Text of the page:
Old girl props up 'Oktoberfest' barALANA DIXON
Although I didn't make it to Oktoberfest proper this year, you can't swing a magenta slipper vamp heel from Topshop (yes, they are fabulous, thanks) in London without hitting a pub.
Even with my throwing arm, finding a substitute wasn't going to be that difficult.
(Fun fact I learned from friends whose lederhosen was Germany-bound: Oktoberfest starts in September. Mind = cannot compute.)
I was invited by some new pals to a "do" thrown by the New Zealand Society, at Kiwi House - which I quickly learned was reputed to have one of the most enviable views in London. That, plus the promise of delicious New Zealand beverages, sounded like a winning combination.
Unfortunately, I learned a life lesson that same week: I am officially An Old now.
In the not-too-deep recesses of my memory, I can picture a time when three or more nights on the trot was perfectly do-able.
Trooper that I am, though, I soldiered on - after slapping on some lippy to distract from my wan, I-want-to-lie-down complexion.
(Not to mention, in all honesty, from what I am sure was that lingering companion nobody can get rid of - not even after very thorough scrubbing in- shower - after a few nights out: the aroma of stale booze and cigarettes, or what I will henceforth refer to as Eau du Club.)
I struggled to stay awake on the Piccadilly Line as I edged closer and closer to Pall Mall, but any fear I would collapse, broken, somewhere in the penthouse suite dissipated.
At least temporarily.
A non-beer drinker, I worried Oktoberfest - and the Kiwi version's holy grail, Speight's - would be wasted on me.
But even more enthralling than the riesling were the ice-cold cans of the greatest drinks in the world: one of the juicy variety; the other, World Famous.
There is nothing, nothing, more attractive to somebody whose liver is screaming almost as loudly as their feet, as a cold one.
A cold apple and lime, that is.
Despite the general festivities - is there anything jollier than a group of well-hydrated Kiwis listening to a live band perform some home-grown classics, followed by an oompah band alternating between songs from The Sound of Music and Tom Jones? The only way things could have been even better, would have been if somebody busted out Ten Guitars - I am fairly confident I was the most frequent visitor to the cash bar.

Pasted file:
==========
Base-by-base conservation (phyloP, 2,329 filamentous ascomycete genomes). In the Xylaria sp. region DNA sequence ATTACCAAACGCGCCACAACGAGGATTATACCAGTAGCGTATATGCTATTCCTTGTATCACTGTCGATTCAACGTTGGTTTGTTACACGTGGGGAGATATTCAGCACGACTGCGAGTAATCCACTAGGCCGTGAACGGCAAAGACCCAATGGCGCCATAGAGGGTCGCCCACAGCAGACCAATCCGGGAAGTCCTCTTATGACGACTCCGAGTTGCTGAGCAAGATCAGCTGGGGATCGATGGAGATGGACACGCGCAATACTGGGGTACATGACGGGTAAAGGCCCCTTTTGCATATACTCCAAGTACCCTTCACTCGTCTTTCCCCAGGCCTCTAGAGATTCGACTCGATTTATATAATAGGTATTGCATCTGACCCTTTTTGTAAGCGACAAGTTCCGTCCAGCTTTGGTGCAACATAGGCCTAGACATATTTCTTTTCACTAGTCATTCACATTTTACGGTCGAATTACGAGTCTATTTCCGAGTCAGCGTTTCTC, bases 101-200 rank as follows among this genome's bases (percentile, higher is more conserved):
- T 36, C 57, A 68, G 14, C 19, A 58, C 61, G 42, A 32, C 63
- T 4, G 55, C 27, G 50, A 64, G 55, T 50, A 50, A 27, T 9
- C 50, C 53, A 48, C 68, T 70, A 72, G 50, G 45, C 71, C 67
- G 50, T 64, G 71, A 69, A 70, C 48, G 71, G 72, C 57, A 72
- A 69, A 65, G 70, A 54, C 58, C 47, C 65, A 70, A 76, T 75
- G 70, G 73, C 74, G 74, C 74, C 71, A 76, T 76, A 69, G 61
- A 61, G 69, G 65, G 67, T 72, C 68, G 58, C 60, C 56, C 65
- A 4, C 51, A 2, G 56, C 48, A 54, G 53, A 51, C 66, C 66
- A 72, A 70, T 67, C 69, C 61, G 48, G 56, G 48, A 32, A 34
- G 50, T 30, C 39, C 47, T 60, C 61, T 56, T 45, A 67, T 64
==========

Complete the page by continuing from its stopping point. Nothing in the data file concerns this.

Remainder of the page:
Almost completely ignoring the delicious canaps circulating (small fiefdom-sized schnitzel sandwiches, an array of sausages, some form of bread smothered in actual pig fat topped with bacon - I said almost, guys), I all but propped myself up against the bar, leaving only to take some very windswept photos from the balcony, and spend some time swapping travel stories.
(My trusty "the time Mark was bitten by a spider in Iguazu" proved popular: his foot swells, goes purple, and renders him unable to walk; we are several hours from the nearest hospital; I ask the Korean doctor on our tour if it will be OK, his answer is slightly lost in translation - a cheery smile, followed by a perky "maybe!"; an attempt to seek reassurance from the South African nurse receives a no-nonsense "if it was bad he'd be dead already"; realising as we are about to cross a notorious border, having spent six hours at the mercy of guards with enormous guns, that the fistful of brightly-coloured pills said doctor had merely wrapped in a piece of notebook paper were casually tucked into a shorts pocket. Welcome to South America!)
One of the girls referred to my stream of juice as "New Zealand crack", which started us on a passionate conversation about how you become so desperate for goodies from home you are willing to trek over an hour across the city simply to procure a jar of tamarillo chutney from a lady at Broadway Market, or pay [PndStlg]37 for a packet of Tim Tams.
In the interests of grabbing London by the cojones, I pulled a remarkable "one of the last to leave" out of the hat, which gives me hope I am not ready to retire the dancing shoes just yet.
Maybe by the next Kiwi House party - Halloween - I will have recovered.
As I write this, I am sprawled on the couch, immobile: moving only to tap a few keys or change channels between re- runs of Come Dine With Me and Alan Carr.
Anybody want to bring me another can of Fresh Up?
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